Privately, neither Dublin nor London wants to see Border controls introduced. Both sides believe the adverse impact on trade and on the peace process would be too great.
The Northern political parties are also firmly against the idea. “I’m pretty sure there would be a pragmatic approach by the British and Irish governments to finding some kind of way of dealing with potential problems on the Border without going down the road of thinking about a hard Border,” according to an Irish official.
That’s largely the view in Aughnacloy, but the uncertainty casts a pall over business in the village. For Gary McKenna, who owns the Expressway grocer’s shop on Moore Street, the return of Border controls would be “a disaster” for retailers at a time when the town’s fortunes have begun to lift (eight new businesses have opened in the past 18 months)
“It would leave this town desolate,” he says. “Business is hard at the minute with the currency exchange rate . . . never mind further complications.”
McKenna opened his shop in 1985, when most of his friends were emigrating to the United States. He struggled through the late 1980s and early 1990s, then saw business transformed “overnight” after the 1994 IRA ceasefire.
“The 1980s were a very difficult time to trade. You had a mixture: the currency, the Troubles, the customs. It was very difficult,” he says.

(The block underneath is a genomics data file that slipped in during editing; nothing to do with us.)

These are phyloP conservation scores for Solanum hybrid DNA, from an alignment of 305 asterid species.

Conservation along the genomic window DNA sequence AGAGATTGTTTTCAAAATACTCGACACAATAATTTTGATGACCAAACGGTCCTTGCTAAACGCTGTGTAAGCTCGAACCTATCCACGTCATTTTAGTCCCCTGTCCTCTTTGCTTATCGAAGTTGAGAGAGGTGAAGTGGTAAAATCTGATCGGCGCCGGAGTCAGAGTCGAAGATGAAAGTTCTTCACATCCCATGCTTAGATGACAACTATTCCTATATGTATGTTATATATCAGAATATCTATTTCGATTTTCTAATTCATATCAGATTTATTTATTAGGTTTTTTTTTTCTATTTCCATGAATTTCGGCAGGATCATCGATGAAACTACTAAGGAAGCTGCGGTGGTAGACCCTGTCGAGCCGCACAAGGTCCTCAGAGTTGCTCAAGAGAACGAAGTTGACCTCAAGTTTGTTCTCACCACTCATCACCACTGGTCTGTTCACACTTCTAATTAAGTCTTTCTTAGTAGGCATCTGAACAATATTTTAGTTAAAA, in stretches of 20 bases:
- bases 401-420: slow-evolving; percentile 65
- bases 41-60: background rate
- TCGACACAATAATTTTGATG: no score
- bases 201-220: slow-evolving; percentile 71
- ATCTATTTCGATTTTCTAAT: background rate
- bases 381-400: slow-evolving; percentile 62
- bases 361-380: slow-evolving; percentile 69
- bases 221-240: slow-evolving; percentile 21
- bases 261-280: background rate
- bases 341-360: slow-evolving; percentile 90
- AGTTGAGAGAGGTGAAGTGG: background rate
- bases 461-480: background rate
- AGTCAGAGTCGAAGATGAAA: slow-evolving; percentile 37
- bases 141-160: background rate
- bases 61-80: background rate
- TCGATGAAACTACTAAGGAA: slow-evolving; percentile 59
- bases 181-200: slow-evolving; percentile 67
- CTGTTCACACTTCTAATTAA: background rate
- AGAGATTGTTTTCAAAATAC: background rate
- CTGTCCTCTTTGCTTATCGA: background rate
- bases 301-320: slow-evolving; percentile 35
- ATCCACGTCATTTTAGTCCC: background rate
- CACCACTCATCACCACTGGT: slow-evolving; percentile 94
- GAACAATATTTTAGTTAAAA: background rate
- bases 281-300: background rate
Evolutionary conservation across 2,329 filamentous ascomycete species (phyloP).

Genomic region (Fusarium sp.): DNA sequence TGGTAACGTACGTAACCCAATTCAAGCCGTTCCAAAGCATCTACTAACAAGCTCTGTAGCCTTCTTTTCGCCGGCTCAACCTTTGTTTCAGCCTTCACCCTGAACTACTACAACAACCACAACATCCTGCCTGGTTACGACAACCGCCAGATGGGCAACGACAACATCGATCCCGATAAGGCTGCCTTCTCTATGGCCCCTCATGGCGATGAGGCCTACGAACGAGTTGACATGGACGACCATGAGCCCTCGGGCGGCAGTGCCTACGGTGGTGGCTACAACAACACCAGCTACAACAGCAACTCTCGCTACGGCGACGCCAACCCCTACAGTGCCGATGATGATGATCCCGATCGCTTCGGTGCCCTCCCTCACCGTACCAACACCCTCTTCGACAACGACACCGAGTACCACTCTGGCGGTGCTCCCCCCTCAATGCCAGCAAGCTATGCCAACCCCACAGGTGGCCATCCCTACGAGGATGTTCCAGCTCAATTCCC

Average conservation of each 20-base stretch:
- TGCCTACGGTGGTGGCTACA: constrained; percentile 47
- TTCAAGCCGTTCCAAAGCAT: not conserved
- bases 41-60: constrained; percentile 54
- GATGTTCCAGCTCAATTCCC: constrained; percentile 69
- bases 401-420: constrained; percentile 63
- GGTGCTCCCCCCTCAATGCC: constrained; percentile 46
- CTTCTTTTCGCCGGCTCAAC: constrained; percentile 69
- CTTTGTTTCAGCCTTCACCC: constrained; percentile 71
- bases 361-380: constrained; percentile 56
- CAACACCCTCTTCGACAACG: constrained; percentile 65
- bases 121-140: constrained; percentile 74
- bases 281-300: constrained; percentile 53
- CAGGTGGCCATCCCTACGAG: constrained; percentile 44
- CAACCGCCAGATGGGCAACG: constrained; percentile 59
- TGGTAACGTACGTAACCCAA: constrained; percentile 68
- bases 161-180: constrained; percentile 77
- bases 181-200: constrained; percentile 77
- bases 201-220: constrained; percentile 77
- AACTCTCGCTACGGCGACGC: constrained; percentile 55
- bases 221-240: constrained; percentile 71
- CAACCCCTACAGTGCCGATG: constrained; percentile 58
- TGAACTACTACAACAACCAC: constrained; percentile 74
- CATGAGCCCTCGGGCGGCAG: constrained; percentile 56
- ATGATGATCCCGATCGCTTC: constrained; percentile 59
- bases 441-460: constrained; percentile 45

Losing a significant share of the through-traffic on which Aughnacloy relies would leave local retailers reeling. “There’s a bit of a feel-good after the recession now. We’re getting out of that darkness again,” he says. “But like any business, you need footfall.”
Few doubt the damaging economic impact of a restricted Border, but local concerns go beyond commerce. “The biggest fear would be the possibility of trouble starting again,” says Ciara King. “From my experience listening to the people I interviewed, I’m quite sure it would be something that would be playing on people’s minds.”
Opinion polls over the past six months have shown a solid majority of voters in Northern Ireland would prefer to stay in the EU, though the gap has been narrowing.
A poll for the Sun, conducted among 2,886 respondents online in February by the pollster LucidTalk, showed 55 per cent would vote to remain in the EU, 29 per cent would opt to leave and more than 14 per cent were undecided. Support for staying in was much stronger among nationalists, 74 per cent of whom said they would vote to keep the UK in the EU. On the unionist side, 64 per cent said they would vote to leave.
Whatever strength of feeling exists, however, is tempered by the knowledge that if the vote in Britain is decisive, the North’s voters could have relatively little say in the matter.
“There’s a big feeling amongst people here that it doesn’t matter what we think, because we’re going to be lost in the population of the UK anyway,” says Stephen Salley, who says he will vote to stay in the EU. “People are saying, ‘what’s the point in thinking about this?’, because at the end of the day, there are 63 million people voting and we’re 1½ [million] so how much influence are we going to have really?”